A jolt woke her up. The coolness of the cab window eased the smack it just endured by the cabbie slamming on his breaks. Realizing he had done this, he peered into the mirror and said, "Sorry miss." She blinked, gave a little head nod in acknowledgement and closed her eyes once more. She couldn't wait to be free of this vehicle, even if it meant seeing him.
The snow looks like it's slowing down, she said when she opened her eyes again. Three more blocks. Two more blocks. One more block. She was going to see him again.
The cab slowed to a crawl and halted a little more than five feet from her front door. Their front door. The one that kept the world out from their hideaway. Their kingdom. Their life. She was going to see him again.
Him. Him. She thought. The snows falling faster again. Him. He was everywhere, and nowhere at the same time. She was going to see him again.
She climbed the seven steps that led to that door, put her key in the lock and opened it. Warm air enveloped her and she slipped inside. She took off her outerwear piece by piece, delaying the meeting for a little while longer. She was going to see him again.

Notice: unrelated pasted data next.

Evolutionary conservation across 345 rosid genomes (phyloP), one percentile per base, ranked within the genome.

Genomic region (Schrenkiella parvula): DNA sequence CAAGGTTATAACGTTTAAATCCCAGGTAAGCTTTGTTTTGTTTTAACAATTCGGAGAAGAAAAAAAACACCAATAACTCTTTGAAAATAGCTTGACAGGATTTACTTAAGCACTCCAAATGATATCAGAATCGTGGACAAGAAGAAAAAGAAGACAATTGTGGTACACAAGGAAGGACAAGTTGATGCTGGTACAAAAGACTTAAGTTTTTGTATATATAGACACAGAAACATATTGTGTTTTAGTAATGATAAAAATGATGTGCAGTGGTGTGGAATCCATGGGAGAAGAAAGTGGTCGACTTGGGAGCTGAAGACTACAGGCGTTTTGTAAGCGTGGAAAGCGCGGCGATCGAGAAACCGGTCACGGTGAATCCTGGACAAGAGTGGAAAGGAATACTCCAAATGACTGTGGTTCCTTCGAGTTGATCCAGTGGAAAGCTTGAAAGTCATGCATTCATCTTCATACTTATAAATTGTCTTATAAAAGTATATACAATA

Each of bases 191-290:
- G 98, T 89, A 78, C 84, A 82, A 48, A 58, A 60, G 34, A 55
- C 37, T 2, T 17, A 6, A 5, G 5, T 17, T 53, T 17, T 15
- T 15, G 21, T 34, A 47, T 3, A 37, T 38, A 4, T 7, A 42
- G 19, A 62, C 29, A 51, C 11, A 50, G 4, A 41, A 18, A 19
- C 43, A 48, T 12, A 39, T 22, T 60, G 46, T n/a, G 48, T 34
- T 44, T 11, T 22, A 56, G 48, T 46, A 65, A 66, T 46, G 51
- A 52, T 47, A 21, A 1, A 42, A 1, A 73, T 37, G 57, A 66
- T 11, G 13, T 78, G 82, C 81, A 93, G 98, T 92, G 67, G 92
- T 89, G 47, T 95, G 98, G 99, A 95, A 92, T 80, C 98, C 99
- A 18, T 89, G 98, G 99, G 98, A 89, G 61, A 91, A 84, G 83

She hear the familiar scoot of the chair from his spot at the head of their table. The one they bought at a flee market in the South somewhere. The one they shipped that came in several big boxes. The one she knew every inch of, because he always sat there - and she wanted to be anywhere he was. She was going to see him again.
He stood in the doorway to the kitchen. One thumb hooked in his left jean pocket, and the rest of his body fell in lazily. He had a uniform: jeans, a white tshirt (one she always stole when she could), a sweater (most likely from his mother), and boots. She was seeing him again.
As he stepped toward her again, like he had so many times before - she knew she never wanted to leave him again. Dropping her baggage, she embraced him.
She was with him again.